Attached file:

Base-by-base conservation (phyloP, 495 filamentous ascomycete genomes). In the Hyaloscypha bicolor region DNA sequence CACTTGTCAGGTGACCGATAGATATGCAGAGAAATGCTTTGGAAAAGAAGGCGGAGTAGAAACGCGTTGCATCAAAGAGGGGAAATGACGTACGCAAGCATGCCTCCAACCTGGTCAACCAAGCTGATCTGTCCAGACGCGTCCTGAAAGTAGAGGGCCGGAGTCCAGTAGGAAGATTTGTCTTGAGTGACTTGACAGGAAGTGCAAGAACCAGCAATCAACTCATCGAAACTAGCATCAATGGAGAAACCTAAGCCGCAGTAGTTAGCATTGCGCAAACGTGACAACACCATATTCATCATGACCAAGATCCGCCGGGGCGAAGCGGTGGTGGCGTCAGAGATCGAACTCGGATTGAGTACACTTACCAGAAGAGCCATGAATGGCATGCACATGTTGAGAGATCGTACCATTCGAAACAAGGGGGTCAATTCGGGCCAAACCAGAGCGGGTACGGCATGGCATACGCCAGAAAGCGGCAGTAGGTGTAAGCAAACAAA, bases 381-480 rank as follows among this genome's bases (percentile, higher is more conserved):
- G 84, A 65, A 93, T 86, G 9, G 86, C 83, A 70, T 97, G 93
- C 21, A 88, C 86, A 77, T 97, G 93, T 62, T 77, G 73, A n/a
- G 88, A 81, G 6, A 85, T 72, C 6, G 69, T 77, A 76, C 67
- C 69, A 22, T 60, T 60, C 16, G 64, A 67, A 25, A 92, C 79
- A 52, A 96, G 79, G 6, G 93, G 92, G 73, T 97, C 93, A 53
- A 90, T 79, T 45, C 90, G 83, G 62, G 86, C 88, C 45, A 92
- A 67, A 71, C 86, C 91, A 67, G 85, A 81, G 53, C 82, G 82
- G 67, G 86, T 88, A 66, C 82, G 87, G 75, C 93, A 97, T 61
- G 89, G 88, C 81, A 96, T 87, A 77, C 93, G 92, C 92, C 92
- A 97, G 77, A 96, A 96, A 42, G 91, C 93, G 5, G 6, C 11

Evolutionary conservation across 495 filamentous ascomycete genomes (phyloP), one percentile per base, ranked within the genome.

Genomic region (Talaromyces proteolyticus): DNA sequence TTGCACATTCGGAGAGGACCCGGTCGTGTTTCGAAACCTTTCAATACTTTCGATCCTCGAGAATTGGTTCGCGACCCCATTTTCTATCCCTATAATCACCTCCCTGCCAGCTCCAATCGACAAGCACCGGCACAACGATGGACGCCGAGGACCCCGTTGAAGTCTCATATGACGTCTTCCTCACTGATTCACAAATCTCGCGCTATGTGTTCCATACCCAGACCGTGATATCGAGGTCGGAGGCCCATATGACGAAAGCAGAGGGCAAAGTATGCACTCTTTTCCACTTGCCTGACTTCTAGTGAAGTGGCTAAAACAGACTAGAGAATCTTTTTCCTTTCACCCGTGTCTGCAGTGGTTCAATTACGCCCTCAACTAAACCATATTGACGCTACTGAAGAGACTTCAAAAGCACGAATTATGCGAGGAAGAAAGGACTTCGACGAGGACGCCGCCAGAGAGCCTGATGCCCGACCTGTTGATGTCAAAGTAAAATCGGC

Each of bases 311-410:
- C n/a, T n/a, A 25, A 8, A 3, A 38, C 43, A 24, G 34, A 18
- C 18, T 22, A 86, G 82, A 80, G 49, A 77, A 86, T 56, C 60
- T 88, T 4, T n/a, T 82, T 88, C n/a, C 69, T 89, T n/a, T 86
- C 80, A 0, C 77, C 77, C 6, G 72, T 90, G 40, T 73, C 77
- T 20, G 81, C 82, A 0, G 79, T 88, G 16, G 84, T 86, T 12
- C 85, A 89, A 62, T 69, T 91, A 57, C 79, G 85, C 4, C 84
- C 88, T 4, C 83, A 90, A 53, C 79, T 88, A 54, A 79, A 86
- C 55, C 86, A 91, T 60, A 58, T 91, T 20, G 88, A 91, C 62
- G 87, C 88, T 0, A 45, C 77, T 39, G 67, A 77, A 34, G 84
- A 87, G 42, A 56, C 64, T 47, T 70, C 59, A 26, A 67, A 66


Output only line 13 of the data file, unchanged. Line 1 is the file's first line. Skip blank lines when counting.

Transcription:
Genomic region (Talaromyces proteolyticus): DNA sequence TTGCACATTCGGAGAGGACCCGGTCGTGTTTCGAAACCTTTCAATACTTTCGATCCTCGAGAATTGGTTCGCGACCCCATTTTCTATCCCTATAATCACCTCCCTGCCAGCTCCAATCGACAAGCACCGGCACAACGATGGACGCCGAGGACCCCGTTGAAGTCTCATATGACGTCTTCCTCACTGATTCACAAATCTCGCGCTATGTGTTCCATACCCAGACCGTGATATCGAGGTCGGAGGCCCATATGACGAAAGCAGAGGGCAAAGTATGCACTCTTTTCCACTTGCCTGACTTCTAGTGAAGTGGCTAAAACAGACTAGAGAATCTTTTTCCTTTCACCCGTGTCTGCAGTGGTTCAATTACGCCCTCAACTAAACCATATTGACGCTACTGAAGAGACTTCAAAAGCACGAATTATGCGAGGAAGAAAGGACTTCGACGAGGACGCCGCCAGAGAGCCTGATGCCCGACCTGTTGATGTCAAAGTAAAATCGGC